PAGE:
Introducing Scriptorium Pens!

Welcome to Scriptorium Pens, a new source for custom, handcrafted fountain pens!

Balladeer in Lava Explosion #3 - Large

Balladeer in Lava Explosion #3 – Large

Just over a year ago I got a woodworking lathe and began to learn how to make custom, kitless pens. With the generous help and advice from a couple of experienced penturners from the Fountain Pen Network and the International Association of Penturners, I was able to hit the ground running. A few months later, people were starting to ask if they could purchase my pens. Success caught me by surprise, and I was soon making pens on a regular basis. It’s been 10 months since I sold my first pen, and the requests keep coming in. This hobby has turned into a full-time business, much to my surprise and joy! It’s time to move to the next level with a real web site — with answers in one place to all those questions customers ask in emails.

Company Name

Custom Muse - "Bama Pen" in Alabaster and Ruby Tortoise

Custom Muse – “Bama Pen” in Alabaster and Ruby Tortoise

One new question that’s sure to come up is where the company name comes from. As a retired English teacher, I’d already started naming my pen models with titles for people who write, who create, who tell stories or pass along news, looking back to the oral tradition. I’ve a definite leaning toward words evocative of myth and fantasy. One place where those elements come together is the writing room of medieval monasteries. In the Scriptorium, monks copied important religious documents, collected stories, and created their magnificent Illuminated Manuscripts, adding countless works of art to our literary legacy. Of course, they also made their own pens and ink. So, the medieval scriptorium provides the perfect confluence of associations that I was searching for in a pen company name!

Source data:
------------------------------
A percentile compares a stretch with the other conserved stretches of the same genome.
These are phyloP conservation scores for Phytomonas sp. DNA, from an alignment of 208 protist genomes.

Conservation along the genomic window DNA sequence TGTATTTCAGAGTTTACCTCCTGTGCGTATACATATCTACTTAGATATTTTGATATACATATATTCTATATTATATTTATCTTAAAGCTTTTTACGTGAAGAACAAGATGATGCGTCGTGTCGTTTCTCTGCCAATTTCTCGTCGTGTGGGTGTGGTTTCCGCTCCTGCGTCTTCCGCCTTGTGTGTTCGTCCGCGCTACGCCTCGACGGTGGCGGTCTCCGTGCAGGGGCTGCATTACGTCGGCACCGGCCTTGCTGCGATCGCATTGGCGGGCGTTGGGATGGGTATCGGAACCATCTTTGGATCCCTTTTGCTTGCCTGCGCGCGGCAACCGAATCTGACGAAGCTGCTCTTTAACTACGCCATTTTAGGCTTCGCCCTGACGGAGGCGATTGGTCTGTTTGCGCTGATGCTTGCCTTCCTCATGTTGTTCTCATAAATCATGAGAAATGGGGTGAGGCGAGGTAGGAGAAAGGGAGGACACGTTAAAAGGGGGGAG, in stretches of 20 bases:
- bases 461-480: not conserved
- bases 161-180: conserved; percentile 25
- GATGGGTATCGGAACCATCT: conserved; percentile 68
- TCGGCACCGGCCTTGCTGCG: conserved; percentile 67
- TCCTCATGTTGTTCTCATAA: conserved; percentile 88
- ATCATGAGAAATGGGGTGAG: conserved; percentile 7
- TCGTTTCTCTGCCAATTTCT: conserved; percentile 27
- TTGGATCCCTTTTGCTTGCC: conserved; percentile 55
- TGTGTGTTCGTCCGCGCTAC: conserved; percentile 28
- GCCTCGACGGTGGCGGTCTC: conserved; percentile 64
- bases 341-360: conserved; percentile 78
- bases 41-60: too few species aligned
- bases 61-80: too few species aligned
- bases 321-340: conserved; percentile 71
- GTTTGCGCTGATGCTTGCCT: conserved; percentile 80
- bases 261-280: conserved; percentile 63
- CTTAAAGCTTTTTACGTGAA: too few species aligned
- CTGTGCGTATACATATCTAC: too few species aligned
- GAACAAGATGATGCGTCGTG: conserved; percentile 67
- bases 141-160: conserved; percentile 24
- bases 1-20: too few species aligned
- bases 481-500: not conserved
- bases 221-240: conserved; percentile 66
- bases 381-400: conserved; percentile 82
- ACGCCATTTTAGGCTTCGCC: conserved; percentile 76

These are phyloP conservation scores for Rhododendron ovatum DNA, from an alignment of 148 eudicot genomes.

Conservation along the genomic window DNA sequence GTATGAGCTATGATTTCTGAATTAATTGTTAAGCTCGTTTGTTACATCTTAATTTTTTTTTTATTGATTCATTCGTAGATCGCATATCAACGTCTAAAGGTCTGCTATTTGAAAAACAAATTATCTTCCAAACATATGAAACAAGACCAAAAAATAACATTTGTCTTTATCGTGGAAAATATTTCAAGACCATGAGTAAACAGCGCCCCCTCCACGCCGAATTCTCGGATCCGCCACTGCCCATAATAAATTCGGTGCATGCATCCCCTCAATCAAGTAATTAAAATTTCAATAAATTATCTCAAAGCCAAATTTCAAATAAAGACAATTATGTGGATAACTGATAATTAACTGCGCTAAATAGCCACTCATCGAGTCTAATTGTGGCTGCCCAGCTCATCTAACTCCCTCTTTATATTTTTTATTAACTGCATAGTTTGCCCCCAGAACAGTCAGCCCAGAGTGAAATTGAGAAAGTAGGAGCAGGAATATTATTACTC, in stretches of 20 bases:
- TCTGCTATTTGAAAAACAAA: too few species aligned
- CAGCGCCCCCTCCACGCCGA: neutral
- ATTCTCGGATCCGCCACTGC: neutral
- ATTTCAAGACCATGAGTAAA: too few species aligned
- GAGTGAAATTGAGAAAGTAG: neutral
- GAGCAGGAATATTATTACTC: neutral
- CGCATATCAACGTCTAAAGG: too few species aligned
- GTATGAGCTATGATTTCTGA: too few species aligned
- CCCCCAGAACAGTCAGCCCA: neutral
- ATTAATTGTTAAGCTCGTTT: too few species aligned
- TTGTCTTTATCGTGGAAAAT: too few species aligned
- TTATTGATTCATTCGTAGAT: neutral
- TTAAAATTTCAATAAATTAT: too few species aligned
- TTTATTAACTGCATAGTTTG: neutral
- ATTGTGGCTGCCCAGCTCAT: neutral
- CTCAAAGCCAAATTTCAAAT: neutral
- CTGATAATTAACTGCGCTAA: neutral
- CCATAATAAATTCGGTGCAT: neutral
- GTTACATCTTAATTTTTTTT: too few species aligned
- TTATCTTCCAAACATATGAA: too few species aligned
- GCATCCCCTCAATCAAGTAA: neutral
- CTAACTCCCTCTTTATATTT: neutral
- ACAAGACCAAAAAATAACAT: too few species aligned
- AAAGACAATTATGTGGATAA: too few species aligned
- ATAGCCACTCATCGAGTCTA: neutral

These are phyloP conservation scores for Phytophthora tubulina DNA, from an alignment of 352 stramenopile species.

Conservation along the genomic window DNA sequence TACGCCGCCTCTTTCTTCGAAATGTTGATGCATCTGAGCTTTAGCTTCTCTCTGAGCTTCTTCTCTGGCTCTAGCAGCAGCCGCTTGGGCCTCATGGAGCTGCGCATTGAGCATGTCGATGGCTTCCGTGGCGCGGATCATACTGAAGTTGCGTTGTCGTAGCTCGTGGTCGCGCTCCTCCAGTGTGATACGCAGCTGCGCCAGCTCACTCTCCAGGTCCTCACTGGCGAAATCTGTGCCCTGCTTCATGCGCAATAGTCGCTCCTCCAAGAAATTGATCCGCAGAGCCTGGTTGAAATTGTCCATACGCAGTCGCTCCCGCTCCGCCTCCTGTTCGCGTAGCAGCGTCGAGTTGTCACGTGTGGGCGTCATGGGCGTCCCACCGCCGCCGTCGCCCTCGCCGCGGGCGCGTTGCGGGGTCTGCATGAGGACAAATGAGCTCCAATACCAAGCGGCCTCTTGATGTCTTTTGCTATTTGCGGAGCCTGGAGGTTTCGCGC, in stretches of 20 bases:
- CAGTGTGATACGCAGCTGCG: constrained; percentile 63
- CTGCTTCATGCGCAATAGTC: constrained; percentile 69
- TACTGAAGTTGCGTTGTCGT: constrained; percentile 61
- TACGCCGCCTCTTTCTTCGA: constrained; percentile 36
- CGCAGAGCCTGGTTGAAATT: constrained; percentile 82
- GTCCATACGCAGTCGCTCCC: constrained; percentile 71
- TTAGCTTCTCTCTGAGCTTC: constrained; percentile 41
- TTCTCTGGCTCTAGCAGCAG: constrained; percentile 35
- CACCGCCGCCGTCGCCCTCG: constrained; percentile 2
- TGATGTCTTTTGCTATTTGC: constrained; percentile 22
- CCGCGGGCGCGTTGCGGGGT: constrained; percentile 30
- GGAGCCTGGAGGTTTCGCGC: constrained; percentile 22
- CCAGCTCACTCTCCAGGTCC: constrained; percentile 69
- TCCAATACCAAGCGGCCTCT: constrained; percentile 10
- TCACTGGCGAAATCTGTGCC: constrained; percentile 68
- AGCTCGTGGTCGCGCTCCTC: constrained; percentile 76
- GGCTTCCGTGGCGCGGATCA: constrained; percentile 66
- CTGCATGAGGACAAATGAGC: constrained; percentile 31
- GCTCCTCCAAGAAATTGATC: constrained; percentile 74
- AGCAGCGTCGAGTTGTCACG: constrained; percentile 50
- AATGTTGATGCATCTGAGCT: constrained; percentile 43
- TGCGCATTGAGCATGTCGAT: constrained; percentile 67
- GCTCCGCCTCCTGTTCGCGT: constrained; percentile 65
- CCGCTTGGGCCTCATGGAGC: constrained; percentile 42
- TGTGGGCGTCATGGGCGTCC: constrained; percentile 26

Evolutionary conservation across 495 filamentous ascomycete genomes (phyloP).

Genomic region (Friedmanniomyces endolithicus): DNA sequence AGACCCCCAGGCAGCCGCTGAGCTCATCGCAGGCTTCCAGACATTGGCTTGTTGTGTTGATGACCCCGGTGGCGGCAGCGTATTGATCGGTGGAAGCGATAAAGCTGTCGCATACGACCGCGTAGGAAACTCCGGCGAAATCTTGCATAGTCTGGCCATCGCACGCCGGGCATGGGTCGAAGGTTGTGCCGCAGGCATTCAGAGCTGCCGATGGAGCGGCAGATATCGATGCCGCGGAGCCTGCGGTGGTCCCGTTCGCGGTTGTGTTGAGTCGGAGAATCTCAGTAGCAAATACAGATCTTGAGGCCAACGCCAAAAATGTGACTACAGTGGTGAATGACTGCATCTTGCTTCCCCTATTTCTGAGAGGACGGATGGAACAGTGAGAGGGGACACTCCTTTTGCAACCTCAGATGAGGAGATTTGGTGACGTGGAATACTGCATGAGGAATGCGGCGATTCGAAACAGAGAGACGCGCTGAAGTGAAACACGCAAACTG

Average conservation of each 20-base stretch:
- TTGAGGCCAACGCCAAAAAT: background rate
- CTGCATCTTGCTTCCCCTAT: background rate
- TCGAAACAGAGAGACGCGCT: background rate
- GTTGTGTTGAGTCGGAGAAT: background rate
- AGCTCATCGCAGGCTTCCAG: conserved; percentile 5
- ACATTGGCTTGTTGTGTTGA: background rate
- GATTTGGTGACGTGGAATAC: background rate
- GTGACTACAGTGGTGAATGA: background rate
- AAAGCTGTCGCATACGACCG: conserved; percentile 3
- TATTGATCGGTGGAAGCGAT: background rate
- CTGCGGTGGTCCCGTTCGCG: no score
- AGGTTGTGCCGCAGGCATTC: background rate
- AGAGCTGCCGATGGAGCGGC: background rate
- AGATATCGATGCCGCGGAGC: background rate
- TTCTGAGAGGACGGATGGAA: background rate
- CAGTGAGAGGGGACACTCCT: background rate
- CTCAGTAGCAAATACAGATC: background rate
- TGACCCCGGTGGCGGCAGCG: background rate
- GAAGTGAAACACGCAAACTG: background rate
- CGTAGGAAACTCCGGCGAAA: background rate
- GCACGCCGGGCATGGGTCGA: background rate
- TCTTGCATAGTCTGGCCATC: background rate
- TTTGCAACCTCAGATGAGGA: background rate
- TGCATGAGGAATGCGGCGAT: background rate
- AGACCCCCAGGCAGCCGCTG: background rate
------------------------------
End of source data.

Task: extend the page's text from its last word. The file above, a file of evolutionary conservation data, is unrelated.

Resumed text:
Scribe in Mardi Gras Lava Explosion #9 with custom grip & finial

Scribe in Mardi Gras Lava Explosion #9 with custom grip & finial

In the days to come I’ll be filling the site with product images and information. Expect things to change frequently as I experiment with the best way to organize and arrange the site. Hopefully it will all be squared away soon. In the meantime, you can still visit my Flickr Pen Gallery to see my work. Thanks for stopping by!

6 thoughts on “Introducing Scriptorium Pens!

  1. Hey! Sightofthesea from IG here! I was just poking around here! Got to the about page and I want to know more about how you actually got into making pens! I am an artist and a maker, so I love seeing people successful in making a living making things by hand! Your work is amazing.


    • Hi, Amanda!

      Posts only show up after receiving approval. Sorry about that, but it’s to cut down on spam posts.

      I need to do a blog post with more details on how I actually got into making pens, don’t I? In the meantime, let’s just say it’s all due to my big brother, who surprised me with the gift of a lathe after I retired from teaching English for 25 years. He simply said, “About making pens — time to start!” That was 2 years ago. 🙂

      • Ah! No worries, I was having issues with WordPress so I wasn’t sure if it was my issue or WP! I love this, and would love to hear more when you have time to post about it!!

  2. Hi, Once you started creating pens, how did you learn to make kitless pens? drilling for jovo nibs seems much more complicated than just putting a spun barrel onto a pre-made kit

    • Hi, Alistair,

      I’ve never made a kit pen in my life. I jumped right into making custom kitless pens. I read everything I could find on the internet about it, followed the pen making forums, and asked a zillion questions. In doing so, I became friends with a number of penmakers, and one of them became my mentor in the craft.

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